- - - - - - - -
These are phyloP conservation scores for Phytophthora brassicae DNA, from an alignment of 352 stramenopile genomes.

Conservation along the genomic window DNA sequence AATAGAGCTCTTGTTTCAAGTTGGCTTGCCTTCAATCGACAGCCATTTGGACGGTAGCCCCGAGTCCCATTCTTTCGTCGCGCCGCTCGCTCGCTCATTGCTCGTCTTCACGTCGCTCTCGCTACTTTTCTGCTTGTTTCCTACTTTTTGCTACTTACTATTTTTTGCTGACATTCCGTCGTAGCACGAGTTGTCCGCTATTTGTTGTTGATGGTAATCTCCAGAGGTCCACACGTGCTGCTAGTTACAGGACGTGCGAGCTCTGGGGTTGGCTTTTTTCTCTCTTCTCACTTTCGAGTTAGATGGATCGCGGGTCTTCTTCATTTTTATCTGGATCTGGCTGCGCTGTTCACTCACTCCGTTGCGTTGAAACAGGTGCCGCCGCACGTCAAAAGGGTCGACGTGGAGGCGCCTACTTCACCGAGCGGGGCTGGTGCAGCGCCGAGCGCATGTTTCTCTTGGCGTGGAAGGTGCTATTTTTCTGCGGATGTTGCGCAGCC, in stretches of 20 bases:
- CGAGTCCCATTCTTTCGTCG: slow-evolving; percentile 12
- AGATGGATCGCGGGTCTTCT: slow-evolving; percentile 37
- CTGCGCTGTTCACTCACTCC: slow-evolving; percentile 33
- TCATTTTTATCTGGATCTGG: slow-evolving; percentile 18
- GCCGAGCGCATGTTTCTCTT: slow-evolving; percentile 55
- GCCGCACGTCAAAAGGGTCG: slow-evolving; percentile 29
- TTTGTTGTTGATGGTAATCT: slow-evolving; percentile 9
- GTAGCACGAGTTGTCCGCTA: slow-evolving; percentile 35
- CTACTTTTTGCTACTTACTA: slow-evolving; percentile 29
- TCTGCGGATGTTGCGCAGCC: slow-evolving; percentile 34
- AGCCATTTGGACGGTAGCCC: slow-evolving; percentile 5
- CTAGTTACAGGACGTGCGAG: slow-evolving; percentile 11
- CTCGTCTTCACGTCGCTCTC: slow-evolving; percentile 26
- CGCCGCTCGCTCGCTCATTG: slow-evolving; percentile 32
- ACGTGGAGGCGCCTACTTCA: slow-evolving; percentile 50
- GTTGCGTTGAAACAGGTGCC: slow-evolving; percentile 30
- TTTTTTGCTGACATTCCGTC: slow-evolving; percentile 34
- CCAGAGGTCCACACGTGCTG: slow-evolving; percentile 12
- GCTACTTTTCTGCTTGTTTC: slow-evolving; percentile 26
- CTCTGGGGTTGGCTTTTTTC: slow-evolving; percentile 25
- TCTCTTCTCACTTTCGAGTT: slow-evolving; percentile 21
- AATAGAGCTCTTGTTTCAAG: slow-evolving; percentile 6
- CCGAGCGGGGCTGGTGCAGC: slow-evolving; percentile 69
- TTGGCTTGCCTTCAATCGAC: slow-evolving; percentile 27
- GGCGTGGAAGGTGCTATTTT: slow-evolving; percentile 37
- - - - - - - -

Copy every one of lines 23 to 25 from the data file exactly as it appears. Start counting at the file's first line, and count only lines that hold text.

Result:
- TCTCTTCTCACTTTCGAGTT: slow-evolving; percentile 21
- AATAGAGCTCTTGTTTCAAG: slow-evolving; percentile 6
- CCGAGCGGGGCTGGTGCAGC: slow-evolving; percentile 69